Programs & Initiatives
The Marshall Scholarship Program was established by Sir Roger Makins, later Ambassador to the United States and Lord Sherfield, who perceived that the highly specific Rhodes model might be enhanced by extending eligibility to women as well as men, by extending participation to UK universities other than Oxford, and by connecting the new Marshall scholarships to the Foreign Office (now the Foreign and Commonwealth Office) for finance and administration and long-term contact with graduates. The Marshall Scholarships have continuously evolved, and are evolving again beyond academic programs. Policies are being decided and put in place to expose all Marshall scholars more intensively to current government and political issues in the UK, and more firmly to connect them to professional and other institutions in Britain, which will enhance their long-term professional development when they return to the United States.
The AMS is more than an alumni association. It has engaged, in reciprocity, to begin to support financially the new, more extensive non-academic programs for the incumbent scholars and to provide input on how the program might evolve and be implemented. This is an exercise of considerable imagination and verve on the part of the Marshall Aid Commemoration Commission and the AMS. The AMS is also a vibrant, remarkable alumni association of more than 1500, whose interests and accomplishments are quite astonishing and whose members can and should connect and learn about each other through the new website and make contact directly and through frequent AMS events.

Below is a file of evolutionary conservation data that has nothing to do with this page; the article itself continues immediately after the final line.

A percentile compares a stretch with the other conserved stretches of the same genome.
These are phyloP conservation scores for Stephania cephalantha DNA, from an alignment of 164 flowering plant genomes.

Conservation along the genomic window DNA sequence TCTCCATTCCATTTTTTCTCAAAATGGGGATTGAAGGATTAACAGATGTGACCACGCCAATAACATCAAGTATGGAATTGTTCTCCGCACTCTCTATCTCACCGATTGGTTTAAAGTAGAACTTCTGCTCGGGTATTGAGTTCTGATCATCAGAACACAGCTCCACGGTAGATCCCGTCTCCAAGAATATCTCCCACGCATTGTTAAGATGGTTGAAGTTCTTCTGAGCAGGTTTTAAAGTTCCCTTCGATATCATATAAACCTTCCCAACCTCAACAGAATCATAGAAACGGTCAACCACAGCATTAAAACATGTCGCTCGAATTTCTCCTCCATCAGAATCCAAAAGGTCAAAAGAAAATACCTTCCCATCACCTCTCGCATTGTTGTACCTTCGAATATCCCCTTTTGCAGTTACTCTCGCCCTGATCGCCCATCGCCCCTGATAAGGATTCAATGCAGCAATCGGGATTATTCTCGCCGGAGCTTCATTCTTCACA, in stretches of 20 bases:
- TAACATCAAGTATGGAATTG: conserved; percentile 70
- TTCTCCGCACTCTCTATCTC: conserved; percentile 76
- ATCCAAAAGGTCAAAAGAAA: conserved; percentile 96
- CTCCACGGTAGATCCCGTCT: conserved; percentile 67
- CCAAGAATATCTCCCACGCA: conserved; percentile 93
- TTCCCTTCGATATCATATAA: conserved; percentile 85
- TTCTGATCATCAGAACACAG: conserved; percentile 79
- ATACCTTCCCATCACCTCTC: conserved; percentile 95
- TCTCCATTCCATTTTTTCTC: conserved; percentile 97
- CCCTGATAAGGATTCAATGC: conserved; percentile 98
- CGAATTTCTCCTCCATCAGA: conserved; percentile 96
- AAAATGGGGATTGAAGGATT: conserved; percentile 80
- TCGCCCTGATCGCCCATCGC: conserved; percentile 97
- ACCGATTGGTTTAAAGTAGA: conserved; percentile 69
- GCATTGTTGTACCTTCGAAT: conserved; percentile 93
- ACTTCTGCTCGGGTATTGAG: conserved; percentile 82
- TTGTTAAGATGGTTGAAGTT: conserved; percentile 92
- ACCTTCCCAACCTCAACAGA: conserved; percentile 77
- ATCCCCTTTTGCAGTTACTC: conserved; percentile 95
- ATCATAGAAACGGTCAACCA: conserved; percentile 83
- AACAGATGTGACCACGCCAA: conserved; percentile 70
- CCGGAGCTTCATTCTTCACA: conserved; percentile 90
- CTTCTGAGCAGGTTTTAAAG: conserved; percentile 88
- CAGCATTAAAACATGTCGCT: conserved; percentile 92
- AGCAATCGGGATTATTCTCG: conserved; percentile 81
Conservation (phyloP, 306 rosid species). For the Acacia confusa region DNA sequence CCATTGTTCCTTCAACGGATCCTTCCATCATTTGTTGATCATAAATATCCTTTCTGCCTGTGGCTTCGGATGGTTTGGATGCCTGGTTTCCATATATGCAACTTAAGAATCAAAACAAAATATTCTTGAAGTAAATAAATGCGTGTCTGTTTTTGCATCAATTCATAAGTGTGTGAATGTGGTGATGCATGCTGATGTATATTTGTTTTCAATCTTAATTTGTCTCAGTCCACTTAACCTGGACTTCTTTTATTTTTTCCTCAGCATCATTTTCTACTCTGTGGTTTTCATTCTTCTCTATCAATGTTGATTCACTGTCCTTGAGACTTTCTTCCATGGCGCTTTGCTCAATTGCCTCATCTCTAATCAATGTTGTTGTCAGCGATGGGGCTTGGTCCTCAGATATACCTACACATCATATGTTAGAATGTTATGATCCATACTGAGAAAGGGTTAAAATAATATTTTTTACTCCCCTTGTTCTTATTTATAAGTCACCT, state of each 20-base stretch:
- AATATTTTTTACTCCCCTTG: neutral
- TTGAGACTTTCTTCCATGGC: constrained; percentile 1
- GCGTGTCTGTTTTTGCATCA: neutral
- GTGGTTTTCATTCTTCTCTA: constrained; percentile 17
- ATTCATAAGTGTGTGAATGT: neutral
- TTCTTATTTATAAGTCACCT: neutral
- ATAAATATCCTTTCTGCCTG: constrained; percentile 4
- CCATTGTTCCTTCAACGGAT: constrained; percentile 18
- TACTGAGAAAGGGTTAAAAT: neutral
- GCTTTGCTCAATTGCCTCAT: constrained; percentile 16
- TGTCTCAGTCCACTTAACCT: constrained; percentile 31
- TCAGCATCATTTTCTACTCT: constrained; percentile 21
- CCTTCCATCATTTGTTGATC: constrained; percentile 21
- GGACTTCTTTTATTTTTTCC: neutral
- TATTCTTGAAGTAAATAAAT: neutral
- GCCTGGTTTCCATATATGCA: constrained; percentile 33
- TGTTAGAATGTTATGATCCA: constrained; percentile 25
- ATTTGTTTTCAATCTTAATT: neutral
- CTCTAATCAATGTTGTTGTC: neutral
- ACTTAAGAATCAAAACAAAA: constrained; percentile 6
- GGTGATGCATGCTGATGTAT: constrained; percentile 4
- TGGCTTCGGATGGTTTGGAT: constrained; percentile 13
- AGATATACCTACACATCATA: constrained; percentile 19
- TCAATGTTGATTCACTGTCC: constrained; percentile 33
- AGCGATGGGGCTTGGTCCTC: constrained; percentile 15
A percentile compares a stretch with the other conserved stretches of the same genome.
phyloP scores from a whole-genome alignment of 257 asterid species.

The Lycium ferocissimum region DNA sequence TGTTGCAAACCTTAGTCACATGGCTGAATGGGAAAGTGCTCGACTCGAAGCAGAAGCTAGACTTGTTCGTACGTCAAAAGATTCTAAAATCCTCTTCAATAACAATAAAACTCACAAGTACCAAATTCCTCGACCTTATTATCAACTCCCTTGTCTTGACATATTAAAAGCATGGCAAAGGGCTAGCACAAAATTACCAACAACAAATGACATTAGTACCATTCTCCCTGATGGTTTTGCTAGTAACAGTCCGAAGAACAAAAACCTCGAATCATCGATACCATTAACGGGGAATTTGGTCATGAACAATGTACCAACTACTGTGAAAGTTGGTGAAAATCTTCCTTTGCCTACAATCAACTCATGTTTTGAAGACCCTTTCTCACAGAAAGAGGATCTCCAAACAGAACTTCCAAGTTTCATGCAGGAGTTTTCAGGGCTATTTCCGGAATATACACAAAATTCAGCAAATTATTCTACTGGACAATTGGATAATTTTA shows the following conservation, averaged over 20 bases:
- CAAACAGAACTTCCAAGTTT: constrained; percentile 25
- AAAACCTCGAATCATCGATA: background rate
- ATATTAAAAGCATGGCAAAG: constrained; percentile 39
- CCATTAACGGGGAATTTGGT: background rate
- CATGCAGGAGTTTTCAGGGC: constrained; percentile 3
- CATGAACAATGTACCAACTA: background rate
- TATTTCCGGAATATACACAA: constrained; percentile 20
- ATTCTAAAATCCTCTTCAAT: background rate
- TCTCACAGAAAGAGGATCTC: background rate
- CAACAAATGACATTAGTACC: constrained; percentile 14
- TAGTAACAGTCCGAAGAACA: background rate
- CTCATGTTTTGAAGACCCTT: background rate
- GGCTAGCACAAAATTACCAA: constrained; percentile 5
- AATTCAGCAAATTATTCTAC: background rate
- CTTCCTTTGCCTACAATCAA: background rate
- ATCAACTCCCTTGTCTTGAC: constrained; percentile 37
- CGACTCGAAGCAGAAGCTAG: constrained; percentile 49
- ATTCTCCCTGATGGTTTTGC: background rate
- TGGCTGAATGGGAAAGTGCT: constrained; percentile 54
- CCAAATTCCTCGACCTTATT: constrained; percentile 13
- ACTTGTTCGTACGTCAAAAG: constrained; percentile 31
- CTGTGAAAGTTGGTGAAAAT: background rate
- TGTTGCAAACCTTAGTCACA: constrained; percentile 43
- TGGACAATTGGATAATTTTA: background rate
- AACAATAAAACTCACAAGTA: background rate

We are working to make sure the benefits of the Marshall scholarships are even better known to promising students and to colleges and universities in the United States. We are also working to support the work of the FCO as the Embassy and Consulates reach out for information about the United States on issues of the day -- political, scientific, foreign relations -- and introduce eminent UK visitors to the United States. We also support the larger stream of relations, well beyond the diplomatic purview, that connect us to Great Britain, so the scholarship grows in significance as it was intended to, and creates a lasting human bond.